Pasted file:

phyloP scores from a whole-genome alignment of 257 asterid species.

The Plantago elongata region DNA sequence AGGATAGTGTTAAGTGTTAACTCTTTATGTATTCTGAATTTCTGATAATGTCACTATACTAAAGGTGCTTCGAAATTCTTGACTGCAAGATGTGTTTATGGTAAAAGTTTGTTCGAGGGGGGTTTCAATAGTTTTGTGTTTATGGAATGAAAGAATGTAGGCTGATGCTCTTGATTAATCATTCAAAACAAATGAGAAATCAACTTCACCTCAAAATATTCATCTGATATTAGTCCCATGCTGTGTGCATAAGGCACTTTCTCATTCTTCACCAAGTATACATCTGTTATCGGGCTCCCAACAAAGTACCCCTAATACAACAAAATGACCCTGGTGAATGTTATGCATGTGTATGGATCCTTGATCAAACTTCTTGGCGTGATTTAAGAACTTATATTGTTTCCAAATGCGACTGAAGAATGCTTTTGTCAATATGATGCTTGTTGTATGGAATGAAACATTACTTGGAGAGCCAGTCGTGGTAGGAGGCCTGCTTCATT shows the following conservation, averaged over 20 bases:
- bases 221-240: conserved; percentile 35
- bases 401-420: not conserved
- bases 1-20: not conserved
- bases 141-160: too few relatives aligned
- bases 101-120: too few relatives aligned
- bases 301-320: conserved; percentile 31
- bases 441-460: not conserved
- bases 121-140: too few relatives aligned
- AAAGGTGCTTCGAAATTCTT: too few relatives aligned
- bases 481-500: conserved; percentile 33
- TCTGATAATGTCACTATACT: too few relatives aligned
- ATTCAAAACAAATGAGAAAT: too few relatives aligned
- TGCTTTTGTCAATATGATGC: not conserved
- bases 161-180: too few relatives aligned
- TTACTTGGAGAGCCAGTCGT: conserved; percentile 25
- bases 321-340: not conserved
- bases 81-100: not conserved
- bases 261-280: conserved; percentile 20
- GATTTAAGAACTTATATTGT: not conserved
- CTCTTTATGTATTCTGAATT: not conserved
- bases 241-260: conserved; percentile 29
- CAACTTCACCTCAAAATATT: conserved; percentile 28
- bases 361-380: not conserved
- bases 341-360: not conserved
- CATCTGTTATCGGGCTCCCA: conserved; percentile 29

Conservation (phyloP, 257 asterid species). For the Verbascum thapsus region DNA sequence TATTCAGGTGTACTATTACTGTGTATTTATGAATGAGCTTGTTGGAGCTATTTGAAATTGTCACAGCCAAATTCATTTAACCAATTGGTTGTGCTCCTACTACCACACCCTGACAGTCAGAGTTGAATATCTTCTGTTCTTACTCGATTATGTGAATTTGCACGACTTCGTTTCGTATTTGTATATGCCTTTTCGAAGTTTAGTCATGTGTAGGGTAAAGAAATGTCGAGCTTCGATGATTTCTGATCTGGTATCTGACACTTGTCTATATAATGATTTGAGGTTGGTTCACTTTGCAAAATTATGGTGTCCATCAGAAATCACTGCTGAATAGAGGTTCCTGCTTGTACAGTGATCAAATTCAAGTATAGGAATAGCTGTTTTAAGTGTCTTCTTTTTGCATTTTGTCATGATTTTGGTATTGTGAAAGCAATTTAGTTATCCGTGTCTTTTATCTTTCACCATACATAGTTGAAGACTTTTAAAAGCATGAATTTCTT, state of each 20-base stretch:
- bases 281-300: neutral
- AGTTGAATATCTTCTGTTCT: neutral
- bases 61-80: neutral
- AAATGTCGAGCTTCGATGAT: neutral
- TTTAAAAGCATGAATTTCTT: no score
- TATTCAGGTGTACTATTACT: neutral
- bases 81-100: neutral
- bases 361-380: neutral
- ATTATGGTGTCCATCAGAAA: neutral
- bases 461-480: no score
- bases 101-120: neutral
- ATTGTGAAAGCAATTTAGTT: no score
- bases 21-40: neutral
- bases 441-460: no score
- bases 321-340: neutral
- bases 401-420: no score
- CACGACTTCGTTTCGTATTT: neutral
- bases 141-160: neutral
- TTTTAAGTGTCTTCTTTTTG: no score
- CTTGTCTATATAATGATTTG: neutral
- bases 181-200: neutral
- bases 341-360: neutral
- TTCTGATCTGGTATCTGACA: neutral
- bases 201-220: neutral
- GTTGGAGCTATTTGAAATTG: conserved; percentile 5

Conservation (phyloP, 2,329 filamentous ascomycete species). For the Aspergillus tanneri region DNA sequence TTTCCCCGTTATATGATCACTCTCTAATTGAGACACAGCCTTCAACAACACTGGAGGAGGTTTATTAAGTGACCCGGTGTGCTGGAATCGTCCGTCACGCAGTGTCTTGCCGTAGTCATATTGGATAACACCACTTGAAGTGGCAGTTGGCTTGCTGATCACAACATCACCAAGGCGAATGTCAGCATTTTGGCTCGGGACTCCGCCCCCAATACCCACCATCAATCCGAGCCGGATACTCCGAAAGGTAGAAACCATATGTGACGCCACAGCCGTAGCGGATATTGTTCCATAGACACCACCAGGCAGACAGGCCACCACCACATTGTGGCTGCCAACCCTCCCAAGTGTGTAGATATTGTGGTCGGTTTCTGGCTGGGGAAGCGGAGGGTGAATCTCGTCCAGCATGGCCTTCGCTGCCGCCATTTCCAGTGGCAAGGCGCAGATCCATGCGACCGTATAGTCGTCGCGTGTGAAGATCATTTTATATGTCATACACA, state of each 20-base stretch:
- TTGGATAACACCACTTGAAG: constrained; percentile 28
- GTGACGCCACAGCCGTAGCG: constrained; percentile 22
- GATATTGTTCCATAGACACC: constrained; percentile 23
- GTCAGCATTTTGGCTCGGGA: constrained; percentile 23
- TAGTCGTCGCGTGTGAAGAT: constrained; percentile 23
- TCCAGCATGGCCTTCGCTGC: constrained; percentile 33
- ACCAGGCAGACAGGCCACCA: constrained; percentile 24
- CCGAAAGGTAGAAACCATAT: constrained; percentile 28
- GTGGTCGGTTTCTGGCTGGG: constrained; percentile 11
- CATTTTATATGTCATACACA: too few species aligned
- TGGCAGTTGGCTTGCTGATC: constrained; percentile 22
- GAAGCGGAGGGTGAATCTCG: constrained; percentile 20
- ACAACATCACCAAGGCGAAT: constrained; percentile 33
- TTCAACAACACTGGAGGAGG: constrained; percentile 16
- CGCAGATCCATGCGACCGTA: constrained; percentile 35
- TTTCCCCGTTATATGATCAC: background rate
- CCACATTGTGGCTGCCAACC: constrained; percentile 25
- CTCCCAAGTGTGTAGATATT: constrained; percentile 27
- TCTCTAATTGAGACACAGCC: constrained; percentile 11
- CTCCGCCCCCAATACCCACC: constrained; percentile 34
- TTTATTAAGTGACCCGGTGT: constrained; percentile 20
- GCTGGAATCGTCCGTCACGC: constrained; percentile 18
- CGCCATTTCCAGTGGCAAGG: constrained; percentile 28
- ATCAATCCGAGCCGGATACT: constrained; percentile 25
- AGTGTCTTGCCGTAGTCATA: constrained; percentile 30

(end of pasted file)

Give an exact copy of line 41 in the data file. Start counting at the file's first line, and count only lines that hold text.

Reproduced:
- bases 21-40: neutral